from The American Heritage® Dictionary of the English Language, 4th Edition
- n. An eclectic system or method.
from Wiktionary, Creative Commons Attribution/Share-Alike License
- n. The quality of being eclectic
- n. An approach to thought that draws upon multiple theories to gain complementary insights into phenomena
- n. Any form of art that borrows from multiple other styles
from the GNU version of the Collaborative International Dictionary of English
- n. Theory or practice of an eclectic.
from The Century Dictionary and Cyclopedia
- n. The method of the eclectics, or a system, as of philosophy, medicine, etc., made up of selections from various systems.
from WordNet 3.0 Copyright 2006 by Princeton University. All rights reserved.
- n. making decisions on the basis of what seems best instead of following some single doctrine or style
Sorry, no etymologies found.
But today, musical eclecticism is the norm, and in the current production, conducted with authority by Jayce Ogren and directed with acuity by Christopher Alden, the opera feels like one brilliantly composed piece.
The word eclecticism has been used so much for the last 30 years that it has become meaningless - a sad, grasping pile of obstruents and sibilants, like a dying fire's last pops and hisses.
But if the eclecticism is a convenient and agreeable attitude for its champions, it is, like hybridism, sterile, and neither life nor science owe anything to it.
The eclecticism is a satellite shot of the weather inside my skull; the style shifts freely from classical to rock to R&B and more, and it all feels natural to me.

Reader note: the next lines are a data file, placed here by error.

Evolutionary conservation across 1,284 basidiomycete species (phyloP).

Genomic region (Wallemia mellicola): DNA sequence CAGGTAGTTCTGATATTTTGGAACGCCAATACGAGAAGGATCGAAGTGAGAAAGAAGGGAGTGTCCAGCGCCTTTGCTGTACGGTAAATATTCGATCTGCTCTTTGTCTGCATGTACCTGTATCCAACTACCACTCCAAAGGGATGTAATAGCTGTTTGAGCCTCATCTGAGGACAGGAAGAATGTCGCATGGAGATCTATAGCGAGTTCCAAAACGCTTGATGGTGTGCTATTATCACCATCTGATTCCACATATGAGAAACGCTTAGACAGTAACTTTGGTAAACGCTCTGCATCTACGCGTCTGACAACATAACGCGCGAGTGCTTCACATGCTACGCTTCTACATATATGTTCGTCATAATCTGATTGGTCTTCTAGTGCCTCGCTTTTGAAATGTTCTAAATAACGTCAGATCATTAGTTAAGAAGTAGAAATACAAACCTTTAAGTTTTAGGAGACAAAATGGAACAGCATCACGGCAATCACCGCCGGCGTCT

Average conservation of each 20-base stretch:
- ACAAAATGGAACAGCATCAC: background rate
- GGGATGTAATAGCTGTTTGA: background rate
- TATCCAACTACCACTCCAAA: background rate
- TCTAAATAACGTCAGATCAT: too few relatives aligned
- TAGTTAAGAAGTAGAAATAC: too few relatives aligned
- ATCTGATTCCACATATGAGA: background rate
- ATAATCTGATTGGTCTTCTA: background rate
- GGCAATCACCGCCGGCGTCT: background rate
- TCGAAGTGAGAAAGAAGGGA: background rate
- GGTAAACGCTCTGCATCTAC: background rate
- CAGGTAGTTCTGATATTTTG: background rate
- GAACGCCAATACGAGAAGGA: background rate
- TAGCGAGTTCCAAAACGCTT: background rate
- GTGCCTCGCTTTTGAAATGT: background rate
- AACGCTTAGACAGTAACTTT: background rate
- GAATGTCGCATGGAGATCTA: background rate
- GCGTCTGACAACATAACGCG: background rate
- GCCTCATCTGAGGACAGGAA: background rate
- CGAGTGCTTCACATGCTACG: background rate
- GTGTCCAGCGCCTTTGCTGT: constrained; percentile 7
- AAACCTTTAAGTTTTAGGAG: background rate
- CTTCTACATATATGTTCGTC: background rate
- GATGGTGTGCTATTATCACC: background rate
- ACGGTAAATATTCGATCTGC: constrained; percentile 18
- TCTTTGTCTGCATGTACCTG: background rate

Responding to the "eclecticism" of contemporary trends in art, his goal was to merge the arts under the wing of architecture.
The use of concepts such as hybridity easily degenerates into a kind of eclecticism that gestures at radical resistance while denying the theoretical basis of any theory of revolutionary change.
It is this period of eclecticism which is reflected for us in the philosophical writings of Cicero.
The Legacy of Greece Essays By: Gilbert Murray, W. R. Inge, J. Burnet, Sir T. L. Heath, D'arcy W. Thompson, Charles Singer, R. W. Livingston, A. Toynbee, A. E. Zimmern, Percy Gardner, Sir Reginald Blomfield
-- As might be expected to happen, and as always happens, the multiplicity of sects brought about two tendencies, one consisting in selecting somewhat arbitrarily from each sect what one found best in it, which is called "eclecticism," the other in thinking that no school grasped the truth, that the truth is not to be grasped, which is called "scepticism."
'Marino Faliero' was the first of his productions in which, relinquishing the so-called classic rules, he endeavored, as a French critic fitly remarks, to introduce a kind of eclecticism in stage literature; a bold attempt, tempered with prudent reserve, in which he wisely combined the processes favored by the new school with current tradition.
It consisted in a kind of eclecticism with an ethical tendency, bringing together doctrines and opinions scattered over a wide field in reference to the political and social relations of man.
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